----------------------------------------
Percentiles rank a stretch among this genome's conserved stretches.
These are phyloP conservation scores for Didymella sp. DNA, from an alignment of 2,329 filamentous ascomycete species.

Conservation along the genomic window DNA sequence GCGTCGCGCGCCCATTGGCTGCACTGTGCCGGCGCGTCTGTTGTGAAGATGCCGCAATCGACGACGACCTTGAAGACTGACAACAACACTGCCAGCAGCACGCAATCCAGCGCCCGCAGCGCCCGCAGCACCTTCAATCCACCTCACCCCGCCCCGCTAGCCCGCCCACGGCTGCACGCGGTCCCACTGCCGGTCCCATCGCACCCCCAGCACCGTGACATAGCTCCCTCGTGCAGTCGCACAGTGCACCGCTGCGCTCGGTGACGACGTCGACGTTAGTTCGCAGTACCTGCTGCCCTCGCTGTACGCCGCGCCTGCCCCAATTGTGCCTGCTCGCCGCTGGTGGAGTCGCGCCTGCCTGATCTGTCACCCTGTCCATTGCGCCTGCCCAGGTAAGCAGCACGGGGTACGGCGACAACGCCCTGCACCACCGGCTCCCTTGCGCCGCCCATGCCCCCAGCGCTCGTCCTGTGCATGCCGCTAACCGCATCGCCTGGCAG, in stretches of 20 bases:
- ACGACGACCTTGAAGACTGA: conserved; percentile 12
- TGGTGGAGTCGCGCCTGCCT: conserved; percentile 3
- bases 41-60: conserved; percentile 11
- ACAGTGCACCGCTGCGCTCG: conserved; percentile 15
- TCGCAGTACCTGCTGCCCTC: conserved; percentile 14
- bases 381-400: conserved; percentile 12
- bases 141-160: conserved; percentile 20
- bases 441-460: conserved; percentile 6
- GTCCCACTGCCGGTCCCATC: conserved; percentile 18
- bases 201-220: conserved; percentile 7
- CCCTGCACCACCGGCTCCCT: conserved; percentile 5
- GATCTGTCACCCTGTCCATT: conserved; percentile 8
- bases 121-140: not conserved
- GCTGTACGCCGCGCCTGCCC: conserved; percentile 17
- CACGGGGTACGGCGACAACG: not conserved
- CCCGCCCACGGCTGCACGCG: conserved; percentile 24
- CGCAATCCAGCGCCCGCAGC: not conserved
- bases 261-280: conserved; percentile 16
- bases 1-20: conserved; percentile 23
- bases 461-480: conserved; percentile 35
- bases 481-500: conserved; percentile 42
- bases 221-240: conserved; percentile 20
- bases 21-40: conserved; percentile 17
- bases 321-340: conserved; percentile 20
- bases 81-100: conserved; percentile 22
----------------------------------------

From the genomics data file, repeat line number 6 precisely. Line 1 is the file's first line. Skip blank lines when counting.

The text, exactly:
- bases 41-60: conserved; percentile 11